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Funky Beats - Learning Taiko Drumming In Tokyo

Joanna Hall

Drums have never been top of my list of favourite musical instruments, but at the same time I’ve always had a healthy respect for anyone who can play them well. After all, successfully coordinating a pair of hands in perfect harmony is a big enough challenge when playing a piano or a violin, but where drums are concerned, getting it wrong can literally be a headache. So when I signed up for a half-day Taiko drumming course during a trip to Tokyo, I did so with a little trepidation. It was meant to be a good workout, as well as a great way to dip your toes into traditional Japanese culture, but I had no desire to look, or sound, like Keith Moon on a bad day at the office.

There are many ways to immerse yourself in Japanese culture, but I quickly discovered that one of the loudest, and most fun ways, is learning how to play Taiko drums. Taiko is an energetic style of drumming which features prominently in Japanese festivals, and is used by many people as way to relax and keep in shape while enjoying traditional music. The word Taiko literally means “fat drum”, and the art of playing them has become so popular that there are said to be over 8,000 Taiko groups in Japan.

Fortunately, the course I took wasn’t all drumming. It began with a visit to the Drum Museum to see an impressive showcase of drums from across the globe and throughout the ages, and it ended with a walk around Asakusa, a favourite part of Tokyo which is home to some of the city’s oldest and most impressive shrines and temples. My first taste of drumming took place at the Drum Museum, a small exhibition first established in 1988. Guided enthusiastically by its delightful curator, she explained the origins and importance of Taiko drumming in Japanese history to our group, and had each of us drum on a different instrument to get us in the mood for the real thing.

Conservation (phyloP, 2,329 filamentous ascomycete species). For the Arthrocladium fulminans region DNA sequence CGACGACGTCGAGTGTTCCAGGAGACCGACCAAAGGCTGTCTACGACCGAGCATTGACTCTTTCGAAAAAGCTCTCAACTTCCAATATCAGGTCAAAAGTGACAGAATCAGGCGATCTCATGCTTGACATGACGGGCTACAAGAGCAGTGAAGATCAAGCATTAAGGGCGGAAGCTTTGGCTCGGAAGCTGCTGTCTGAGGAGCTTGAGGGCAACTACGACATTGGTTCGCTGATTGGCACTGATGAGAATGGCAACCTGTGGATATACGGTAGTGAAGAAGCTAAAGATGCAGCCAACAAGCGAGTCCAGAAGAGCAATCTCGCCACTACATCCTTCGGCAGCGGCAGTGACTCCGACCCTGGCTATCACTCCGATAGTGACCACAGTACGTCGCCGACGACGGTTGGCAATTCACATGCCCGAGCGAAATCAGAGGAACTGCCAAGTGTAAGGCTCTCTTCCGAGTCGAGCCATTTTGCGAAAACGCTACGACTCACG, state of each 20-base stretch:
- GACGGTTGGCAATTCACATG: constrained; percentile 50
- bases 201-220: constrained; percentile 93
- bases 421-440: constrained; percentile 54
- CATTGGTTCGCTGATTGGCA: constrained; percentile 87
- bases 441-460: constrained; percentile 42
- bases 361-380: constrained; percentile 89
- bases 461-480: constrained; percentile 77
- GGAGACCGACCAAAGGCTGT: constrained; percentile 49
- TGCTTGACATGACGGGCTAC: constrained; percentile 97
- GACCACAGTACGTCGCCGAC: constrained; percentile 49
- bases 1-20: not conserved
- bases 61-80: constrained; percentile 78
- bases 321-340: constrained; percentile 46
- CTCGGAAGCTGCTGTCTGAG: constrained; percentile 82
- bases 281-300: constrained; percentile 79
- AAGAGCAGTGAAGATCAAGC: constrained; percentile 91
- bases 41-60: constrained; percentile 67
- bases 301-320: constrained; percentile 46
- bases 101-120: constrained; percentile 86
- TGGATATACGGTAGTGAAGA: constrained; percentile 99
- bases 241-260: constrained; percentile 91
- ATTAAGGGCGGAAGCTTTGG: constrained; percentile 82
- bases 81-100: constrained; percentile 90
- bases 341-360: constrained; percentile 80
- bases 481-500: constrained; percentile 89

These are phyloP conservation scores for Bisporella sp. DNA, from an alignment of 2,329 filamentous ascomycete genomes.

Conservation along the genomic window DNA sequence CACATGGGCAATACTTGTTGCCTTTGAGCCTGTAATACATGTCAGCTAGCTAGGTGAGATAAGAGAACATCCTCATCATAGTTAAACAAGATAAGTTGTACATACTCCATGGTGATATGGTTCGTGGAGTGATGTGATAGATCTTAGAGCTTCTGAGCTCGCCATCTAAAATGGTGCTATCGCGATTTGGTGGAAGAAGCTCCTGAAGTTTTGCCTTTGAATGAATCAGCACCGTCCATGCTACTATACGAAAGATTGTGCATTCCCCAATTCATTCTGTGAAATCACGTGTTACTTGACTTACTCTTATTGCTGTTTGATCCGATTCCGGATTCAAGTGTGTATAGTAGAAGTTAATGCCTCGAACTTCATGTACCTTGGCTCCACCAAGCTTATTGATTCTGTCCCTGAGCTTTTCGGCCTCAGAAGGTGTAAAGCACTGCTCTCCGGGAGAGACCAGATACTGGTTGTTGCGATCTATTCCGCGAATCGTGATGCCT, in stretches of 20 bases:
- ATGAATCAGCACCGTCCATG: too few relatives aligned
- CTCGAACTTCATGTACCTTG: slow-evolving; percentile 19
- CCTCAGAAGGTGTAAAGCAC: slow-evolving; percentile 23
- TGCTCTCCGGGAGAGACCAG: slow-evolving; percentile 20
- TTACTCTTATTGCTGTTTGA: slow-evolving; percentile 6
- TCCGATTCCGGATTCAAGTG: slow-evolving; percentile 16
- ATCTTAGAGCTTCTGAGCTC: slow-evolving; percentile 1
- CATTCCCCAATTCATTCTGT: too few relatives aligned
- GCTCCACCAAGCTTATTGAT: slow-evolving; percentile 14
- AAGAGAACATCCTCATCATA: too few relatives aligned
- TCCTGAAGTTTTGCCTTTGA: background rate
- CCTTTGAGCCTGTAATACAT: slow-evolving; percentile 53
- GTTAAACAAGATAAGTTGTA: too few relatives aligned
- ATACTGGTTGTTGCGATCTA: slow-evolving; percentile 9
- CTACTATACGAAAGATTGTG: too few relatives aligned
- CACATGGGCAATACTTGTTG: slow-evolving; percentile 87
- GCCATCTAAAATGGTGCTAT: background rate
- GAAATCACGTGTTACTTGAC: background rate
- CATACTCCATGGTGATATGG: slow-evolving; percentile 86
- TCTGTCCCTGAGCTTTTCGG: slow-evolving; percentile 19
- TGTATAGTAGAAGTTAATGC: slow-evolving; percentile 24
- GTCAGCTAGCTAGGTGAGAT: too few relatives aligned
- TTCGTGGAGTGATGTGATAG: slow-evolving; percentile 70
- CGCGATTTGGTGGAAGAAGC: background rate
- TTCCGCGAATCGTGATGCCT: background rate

Before long it was time to head into the heart of Asakusa and the Taiko Centre for just that. There, we removed our shoes and were introduced to Yoshimasa Ochino, a Taiko drumming master who had started learning his craft at the age of just  11, and today was both a teacher and a professional performer. Before starting we had to make our choice of one of the large, barrel-shaped drums, then Yoshimasa took us through some basic rules. They included how to hold the drum sticks so you wouldn’t accidentally throw them across the room, how to hit the drum skins crisply for the best sound, and most importantly, how to pose and bow properly when you finished playing.

Then we started drumming. First, Yoshimasa demonstrated a simple rhythm and asked us to repeat it. Once we had it down pat, he showed us another rhythm and we repeated the process. Once we had the second rhythm in hand, we put the two together and so on. Forty-five-minutes later, after a lot of practice, a lot of effort, and a lot of laughing, we managed to string an entire piece of music together with few mistakes. We’d also had a lot of fun, and while talent scouts wouldn’t exactly be beating down our doors to sign us all up, we collectively felt like we had achieved something special. And not a single drumstick had been thrown in the process.

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